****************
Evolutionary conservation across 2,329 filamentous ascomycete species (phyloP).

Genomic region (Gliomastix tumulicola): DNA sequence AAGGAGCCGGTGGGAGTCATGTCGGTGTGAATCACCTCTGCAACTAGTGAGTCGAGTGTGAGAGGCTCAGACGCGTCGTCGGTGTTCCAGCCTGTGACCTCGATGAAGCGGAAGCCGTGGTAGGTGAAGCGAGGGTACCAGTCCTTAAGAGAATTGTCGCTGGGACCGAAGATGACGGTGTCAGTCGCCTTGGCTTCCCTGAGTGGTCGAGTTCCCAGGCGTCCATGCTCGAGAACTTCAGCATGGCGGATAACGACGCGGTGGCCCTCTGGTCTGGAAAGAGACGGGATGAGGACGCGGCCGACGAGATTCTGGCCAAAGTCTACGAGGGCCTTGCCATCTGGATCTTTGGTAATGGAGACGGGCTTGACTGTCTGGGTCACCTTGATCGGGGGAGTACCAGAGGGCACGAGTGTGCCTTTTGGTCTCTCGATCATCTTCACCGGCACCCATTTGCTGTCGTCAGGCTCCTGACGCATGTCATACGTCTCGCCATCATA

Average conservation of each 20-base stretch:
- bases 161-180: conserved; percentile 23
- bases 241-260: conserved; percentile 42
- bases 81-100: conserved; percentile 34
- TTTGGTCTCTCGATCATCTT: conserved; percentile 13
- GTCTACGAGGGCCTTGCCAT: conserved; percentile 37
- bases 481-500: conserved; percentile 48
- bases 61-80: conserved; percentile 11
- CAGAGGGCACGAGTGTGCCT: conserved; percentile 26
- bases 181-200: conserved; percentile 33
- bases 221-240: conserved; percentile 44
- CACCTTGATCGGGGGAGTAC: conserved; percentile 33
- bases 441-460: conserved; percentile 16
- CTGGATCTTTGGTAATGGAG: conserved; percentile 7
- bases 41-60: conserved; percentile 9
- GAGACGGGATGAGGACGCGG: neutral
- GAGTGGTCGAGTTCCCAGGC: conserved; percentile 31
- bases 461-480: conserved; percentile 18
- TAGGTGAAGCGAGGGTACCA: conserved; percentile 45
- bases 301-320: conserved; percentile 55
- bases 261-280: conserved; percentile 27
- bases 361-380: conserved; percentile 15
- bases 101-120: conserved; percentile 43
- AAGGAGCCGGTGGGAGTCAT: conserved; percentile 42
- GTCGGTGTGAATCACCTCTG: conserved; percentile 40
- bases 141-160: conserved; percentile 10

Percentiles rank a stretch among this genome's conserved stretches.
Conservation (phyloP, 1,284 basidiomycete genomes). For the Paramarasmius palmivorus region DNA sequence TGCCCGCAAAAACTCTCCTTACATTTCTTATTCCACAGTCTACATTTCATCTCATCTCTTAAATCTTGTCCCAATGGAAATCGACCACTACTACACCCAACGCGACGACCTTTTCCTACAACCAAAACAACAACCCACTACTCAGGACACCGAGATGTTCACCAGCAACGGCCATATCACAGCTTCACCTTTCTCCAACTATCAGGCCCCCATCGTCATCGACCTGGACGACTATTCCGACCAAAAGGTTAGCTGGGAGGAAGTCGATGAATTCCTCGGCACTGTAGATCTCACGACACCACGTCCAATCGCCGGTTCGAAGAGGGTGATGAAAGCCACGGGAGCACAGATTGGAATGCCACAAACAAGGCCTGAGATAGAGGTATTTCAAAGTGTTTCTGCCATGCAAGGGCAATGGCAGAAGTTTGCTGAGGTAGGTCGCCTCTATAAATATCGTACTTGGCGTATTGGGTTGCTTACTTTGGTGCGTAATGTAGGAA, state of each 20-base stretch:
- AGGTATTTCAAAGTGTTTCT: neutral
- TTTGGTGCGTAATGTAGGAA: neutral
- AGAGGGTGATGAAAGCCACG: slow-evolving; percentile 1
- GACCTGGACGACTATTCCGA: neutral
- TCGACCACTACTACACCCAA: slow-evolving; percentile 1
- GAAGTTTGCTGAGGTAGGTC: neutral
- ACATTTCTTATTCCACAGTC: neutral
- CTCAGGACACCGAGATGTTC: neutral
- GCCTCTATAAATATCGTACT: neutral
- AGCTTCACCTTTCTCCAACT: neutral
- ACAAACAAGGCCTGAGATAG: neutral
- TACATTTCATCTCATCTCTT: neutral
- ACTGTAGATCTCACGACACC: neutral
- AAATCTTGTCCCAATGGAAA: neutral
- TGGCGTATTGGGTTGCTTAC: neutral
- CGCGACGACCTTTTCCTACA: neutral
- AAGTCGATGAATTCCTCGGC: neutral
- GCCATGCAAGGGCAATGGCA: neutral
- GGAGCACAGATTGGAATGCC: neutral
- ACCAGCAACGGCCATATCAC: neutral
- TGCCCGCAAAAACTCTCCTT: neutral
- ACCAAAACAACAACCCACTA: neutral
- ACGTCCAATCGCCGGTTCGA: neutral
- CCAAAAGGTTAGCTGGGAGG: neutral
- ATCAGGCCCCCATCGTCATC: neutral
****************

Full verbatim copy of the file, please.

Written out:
Evolutionary conservation across 2,329 filamentous ascomycete species (phyloP).

Genomic region (Gliomastix tumulicola): DNA sequence AAGGAGCCGGTGGGAGTCATGTCGGTGTGAATCACCTCTGCAACTAGTGAGTCGAGTGTGAGAGGCTCAGACGCGTCGTCGGTGTTCCAGCCTGTGACCTCGATGAAGCGGAAGCCGTGGTAGGTGAAGCGAGGGTACCAGTCCTTAAGAGAATTGTCGCTGGGACCGAAGATGACGGTGTCAGTCGCCTTGGCTTCCCTGAGTGGTCGAGTTCCCAGGCGTCCATGCTCGAGAACTTCAGCATGGCGGATAACGACGCGGTGGCCCTCTGGTCTGGAAAGAGACGGGATGAGGACGCGGCCGACGAGATTCTGGCCAAAGTCTACGAGGGCCTTGCCATCTGGATCTTTGGTAATGGAGACGGGCTTGACTGTCTGGGTCACCTTGATCGGGGGAGTACCAGAGGGCACGAGTGTGCCTTTTGGTCTCTCGATCATCTTCACCGGCACCCATTTGCTGTCGTCAGGCTCCTGACGCATGTCATACGTCTCGCCATCATA

Average conservation of each 20-base stretch:
- bases 161-180: conserved; percentile 23
- bases 241-260: conserved; percentile 42
- bases 81-100: conserved; percentile 34
- TTTGGTCTCTCGATCATCTT: conserved; percentile 13
- GTCTACGAGGGCCTTGCCAT: conserved; percentile 37
- bases 481-500: conserved; percentile 48
- bases 61-80: conserved; percentile 11
- CAGAGGGCACGAGTGTGCCT: conserved; percentile 26
- bases 181-200: conserved; percentile 33
- bases 221-240: conserved; percentile 44
- CACCTTGATCGGGGGAGTAC: conserved; percentile 33
- bases 441-460: conserved; percentile 16
- CTGGATCTTTGGTAATGGAG: conserved; percentile 7
- bases 41-60: conserved; percentile 9
- GAGACGGGATGAGGACGCGG: neutral
- GAGTGGTCGAGTTCCCAGGC: conserved; percentile 31
- bases 461-480: conserved; percentile 18
- TAGGTGAAGCGAGGGTACCA: conserved; percentile 45
- bases 301-320: conserved; percentile 55
- bases 261-280: conserved; percentile 27
- bases 361-380: conserved; percentile 15
- bases 101-120: conserved; percentile 43
- AAGGAGCCGGTGGGAGTCAT: conserved; percentile 42
- GTCGGTGTGAATCACCTCTG: conserved; percentile 40
- bases 141-160: conserved; percentile 10

Percentiles rank a stretch among this genome's conserved stretches.
Conservation (phyloP, 1,284 basidiomycete genomes). For the Paramarasmius palmivorus region DNA sequence TGCCCGCAAAAACTCTCCTTACATTTCTTATTCCACAGTCTACATTTCATCTCATCTCTTAAATCTTGTCCCAATGGAAATCGACCACTACTACACCCAACGCGACGACCTTTTCCTACAACCAAAACAACAACCCACTACTCAGGACACCGAGATGTTCACCAGCAACGGCCATATCACAGCTTCACCTTTCTCCAACTATCAGGCCCCCATCGTCATCGACCTGGACGACTATTCCGACCAAAAGGTTAGCTGGGAGGAAGTCGATGAATTCCTCGGCACTGTAGATCTCACGACACCACGTCCAATCGCCGGTTCGAAGAGGGTGATGAAAGCCACGGGAGCACAGATTGGAATGCCACAAACAAGGCCTGAGATAGAGGTATTTCAAAGTGTTTCTGCCATGCAAGGGCAATGGCAGAAGTTTGCTGAGGTAGGTCGCCTCTATAAATATCGTACTTGGCGTATTGGGTTGCTTACTTTGGTGCGTAATGTAGGAA, state of each 20-base stretch:
- AGGTATTTCAAAGTGTTTCT: neutral
- TTTGGTGCGTAATGTAGGAA: neutral
- AGAGGGTGATGAAAGCCACG: slow-evolving; percentile 1
- GACCTGGACGACTATTCCGA: neutral
- TCGACCACTACTACACCCAA: slow-evolving; percentile 1
- GAAGTTTGCTGAGGTAGGTC: neutral
- ACATTTCTTATTCCACAGTC: neutral
- CTCAGGACACCGAGATGTTC: neutral
- GCCTCTATAAATATCGTACT: neutral
- AGCTTCACCTTTCTCCAACT: neutral
- ACAAACAAGGCCTGAGATAG: neutral
- TACATTTCATCTCATCTCTT: neutral
- ACTGTAGATCTCACGACACC: neutral
- AAATCTTGTCCCAATGGAAA: neutral
- TGGCGTATTGGGTTGCTTAC: neutral
- CGCGACGACCTTTTCCTACA: neutral
- AAGTCGATGAATTCCTCGGC: neutral
- GCCATGCAAGGGCAATGGCA: neutral
- GGAGCACAGATTGGAATGCC: neutral
- ACCAGCAACGGCCATATCAC: neutral
- TGCCCGCAAAAACTCTCCTT: neutral
- ACCAAAACAACAACCCACTA: neutral
- ACGTCCAATCGCCGGTTCGA: neutral
- CCAAAAGGTTAGCTGGGAGG: neutral
- ATCAGGCCCCCATCGTCATC: neutral